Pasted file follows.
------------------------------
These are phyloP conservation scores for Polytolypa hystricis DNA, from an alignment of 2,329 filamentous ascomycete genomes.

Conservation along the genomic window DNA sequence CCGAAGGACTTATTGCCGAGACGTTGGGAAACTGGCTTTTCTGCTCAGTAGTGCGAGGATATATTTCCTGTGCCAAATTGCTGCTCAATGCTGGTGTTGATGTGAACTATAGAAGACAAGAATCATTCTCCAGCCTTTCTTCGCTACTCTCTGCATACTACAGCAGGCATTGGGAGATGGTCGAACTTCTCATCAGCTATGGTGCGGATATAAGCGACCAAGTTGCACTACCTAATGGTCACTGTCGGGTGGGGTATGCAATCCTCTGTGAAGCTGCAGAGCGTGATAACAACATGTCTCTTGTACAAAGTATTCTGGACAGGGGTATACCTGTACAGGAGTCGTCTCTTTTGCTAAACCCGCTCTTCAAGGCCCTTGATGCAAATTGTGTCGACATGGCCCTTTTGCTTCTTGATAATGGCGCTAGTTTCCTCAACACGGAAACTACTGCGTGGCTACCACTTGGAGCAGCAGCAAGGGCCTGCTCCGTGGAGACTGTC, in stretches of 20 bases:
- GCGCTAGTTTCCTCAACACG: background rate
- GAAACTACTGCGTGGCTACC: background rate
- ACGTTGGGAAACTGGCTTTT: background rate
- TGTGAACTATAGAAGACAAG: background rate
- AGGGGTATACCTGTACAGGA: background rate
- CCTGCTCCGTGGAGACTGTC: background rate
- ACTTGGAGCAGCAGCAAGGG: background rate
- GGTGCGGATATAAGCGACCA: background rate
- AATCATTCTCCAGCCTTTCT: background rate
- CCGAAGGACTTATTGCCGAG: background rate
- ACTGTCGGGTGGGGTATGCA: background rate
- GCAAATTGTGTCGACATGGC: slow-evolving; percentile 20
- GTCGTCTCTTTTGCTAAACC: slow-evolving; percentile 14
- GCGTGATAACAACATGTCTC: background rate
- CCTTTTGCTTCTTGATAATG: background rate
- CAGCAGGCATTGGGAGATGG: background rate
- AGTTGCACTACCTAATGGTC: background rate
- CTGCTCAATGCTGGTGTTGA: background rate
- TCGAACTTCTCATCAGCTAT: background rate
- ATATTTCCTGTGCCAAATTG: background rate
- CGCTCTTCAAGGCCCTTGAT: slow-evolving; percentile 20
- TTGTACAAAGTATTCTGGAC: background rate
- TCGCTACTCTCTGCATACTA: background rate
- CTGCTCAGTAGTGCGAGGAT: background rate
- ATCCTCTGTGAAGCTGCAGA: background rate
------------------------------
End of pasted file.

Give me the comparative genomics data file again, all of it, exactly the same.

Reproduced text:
These are phyloP conservation scores for Polytolypa hystricis DNA, from an alignment of 2,329 filamentous ascomycete genomes.

Conservation along the genomic window DNA sequence CCGAAGGACTTATTGCCGAGACGTTGGGAAACTGGCTTTTCTGCTCAGTAGTGCGAGGATATATTTCCTGTGCCAAATTGCTGCTCAATGCTGGTGTTGATGTGAACTATAGAAGACAAGAATCATTCTCCAGCCTTTCTTCGCTACTCTCTGCATACTACAGCAGGCATTGGGAGATGGTCGAACTTCTCATCAGCTATGGTGCGGATATAAGCGACCAAGTTGCACTACCTAATGGTCACTGTCGGGTGGGGTATGCAATCCTCTGTGAAGCTGCAGAGCGTGATAACAACATGTCTCTTGTACAAAGTATTCTGGACAGGGGTATACCTGTACAGGAGTCGTCTCTTTTGCTAAACCCGCTCTTCAAGGCCCTTGATGCAAATTGTGTCGACATGGCCCTTTTGCTTCTTGATAATGGCGCTAGTTTCCTCAACACGGAAACTACTGCGTGGCTACCACTTGGAGCAGCAGCAAGGGCCTGCTCCGTGGAGACTGTC, in stretches of 20 bases:
- GCGCTAGTTTCCTCAACACG: background rate
- GAAACTACTGCGTGGCTACC: background rate
- ACGTTGGGAAACTGGCTTTT: background rate
- TGTGAACTATAGAAGACAAG: background rate
- AGGGGTATACCTGTACAGGA: background rate
- CCTGCTCCGTGGAGACTGTC: background rate
- ACTTGGAGCAGCAGCAAGGG: background rate
- GGTGCGGATATAAGCGACCA: background rate
- AATCATTCTCCAGCCTTTCT: background rate
- CCGAAGGACTTATTGCCGAG: background rate
- ACTGTCGGGTGGGGTATGCA: background rate
- GCAAATTGTGTCGACATGGC: slow-evolving; percentile 20
- GTCGTCTCTTTTGCTAAACC: slow-evolving; percentile 14
- GCGTGATAACAACATGTCTC: background rate
- CCTTTTGCTTCTTGATAATG: background rate
- CAGCAGGCATTGGGAGATGG: background rate
- AGTTGCACTACCTAATGGTC: background rate
- CTGCTCAATGCTGGTGTTGA: background rate
- TCGAACTTCTCATCAGCTAT: background rate
- ATATTTCCTGTGCCAAATTG: background rate
- CGCTCTTCAAGGCCCTTGAT: slow-evolving; percentile 20
- TTGTACAAAGTATTCTGGAC: background rate
- TCGCTACTCTCTGCATACTA: background rate
- CTGCTCAGTAGTGCGAGGAT: background rate
- ATCCTCTGTGAAGCTGCAGA: background rate